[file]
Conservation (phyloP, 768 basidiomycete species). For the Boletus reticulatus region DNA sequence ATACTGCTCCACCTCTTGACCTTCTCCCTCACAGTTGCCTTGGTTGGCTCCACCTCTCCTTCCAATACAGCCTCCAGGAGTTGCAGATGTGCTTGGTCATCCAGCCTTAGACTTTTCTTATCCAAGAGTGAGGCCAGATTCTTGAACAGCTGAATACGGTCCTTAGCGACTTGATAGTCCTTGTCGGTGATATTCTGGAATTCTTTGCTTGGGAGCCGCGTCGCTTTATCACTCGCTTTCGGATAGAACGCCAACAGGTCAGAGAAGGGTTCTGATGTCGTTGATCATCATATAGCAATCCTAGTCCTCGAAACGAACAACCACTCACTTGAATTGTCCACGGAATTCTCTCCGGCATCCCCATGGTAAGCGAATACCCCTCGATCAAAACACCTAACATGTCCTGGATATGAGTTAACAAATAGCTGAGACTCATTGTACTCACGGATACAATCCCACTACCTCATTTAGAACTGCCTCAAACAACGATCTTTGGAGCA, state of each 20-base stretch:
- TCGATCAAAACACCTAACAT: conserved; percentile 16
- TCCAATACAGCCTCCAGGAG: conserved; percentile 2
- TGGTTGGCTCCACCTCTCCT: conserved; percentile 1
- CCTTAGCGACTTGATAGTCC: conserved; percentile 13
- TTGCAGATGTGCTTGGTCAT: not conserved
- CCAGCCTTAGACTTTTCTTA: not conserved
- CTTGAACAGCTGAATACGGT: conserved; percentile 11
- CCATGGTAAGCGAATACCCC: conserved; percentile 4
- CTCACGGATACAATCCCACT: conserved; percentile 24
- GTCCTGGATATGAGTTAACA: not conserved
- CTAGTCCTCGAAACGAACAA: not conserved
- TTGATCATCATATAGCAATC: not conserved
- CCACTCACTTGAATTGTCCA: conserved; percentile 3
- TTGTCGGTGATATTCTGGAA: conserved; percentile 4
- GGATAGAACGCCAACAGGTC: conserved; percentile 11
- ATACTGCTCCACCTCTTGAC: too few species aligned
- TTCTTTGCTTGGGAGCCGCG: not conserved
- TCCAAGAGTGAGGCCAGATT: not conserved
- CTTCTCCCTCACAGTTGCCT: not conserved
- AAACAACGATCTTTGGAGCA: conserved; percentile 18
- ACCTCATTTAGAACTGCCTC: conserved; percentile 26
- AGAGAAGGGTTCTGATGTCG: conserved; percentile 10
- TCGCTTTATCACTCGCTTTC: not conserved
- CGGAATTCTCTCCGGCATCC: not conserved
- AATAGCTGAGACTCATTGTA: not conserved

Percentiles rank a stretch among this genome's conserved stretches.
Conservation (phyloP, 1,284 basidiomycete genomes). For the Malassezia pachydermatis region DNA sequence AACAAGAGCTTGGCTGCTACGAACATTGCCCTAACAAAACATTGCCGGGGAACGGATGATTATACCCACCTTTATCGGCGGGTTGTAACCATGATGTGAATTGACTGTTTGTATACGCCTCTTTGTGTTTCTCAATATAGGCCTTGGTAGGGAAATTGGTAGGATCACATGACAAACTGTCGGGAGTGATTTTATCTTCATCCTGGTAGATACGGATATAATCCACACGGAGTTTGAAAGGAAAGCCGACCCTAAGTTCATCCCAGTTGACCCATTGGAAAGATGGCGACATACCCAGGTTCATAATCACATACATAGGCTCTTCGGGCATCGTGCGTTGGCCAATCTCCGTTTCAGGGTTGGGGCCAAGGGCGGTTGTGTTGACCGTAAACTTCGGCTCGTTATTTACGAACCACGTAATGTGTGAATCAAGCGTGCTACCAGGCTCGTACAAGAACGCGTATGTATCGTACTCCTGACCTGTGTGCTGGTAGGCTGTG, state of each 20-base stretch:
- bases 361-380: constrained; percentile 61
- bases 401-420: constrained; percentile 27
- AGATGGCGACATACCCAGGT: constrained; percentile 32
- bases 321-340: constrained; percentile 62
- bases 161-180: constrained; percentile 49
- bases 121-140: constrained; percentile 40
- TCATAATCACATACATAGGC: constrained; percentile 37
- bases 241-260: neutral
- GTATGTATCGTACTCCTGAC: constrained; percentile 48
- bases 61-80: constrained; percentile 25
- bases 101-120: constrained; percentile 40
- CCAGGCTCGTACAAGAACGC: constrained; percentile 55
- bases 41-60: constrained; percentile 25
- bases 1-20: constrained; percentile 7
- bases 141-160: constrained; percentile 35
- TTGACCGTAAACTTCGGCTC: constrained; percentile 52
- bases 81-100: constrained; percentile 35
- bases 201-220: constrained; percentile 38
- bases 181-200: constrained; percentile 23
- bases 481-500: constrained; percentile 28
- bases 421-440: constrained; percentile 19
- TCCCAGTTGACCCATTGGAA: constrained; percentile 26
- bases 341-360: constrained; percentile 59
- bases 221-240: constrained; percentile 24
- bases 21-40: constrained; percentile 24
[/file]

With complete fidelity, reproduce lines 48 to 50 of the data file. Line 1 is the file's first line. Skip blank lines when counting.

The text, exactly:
- bases 481-500: constrained; percentile 28
- bases 421-440: constrained; percentile 19
- TCCCAGTTGACCCATTGGAA: constrained; percentile 26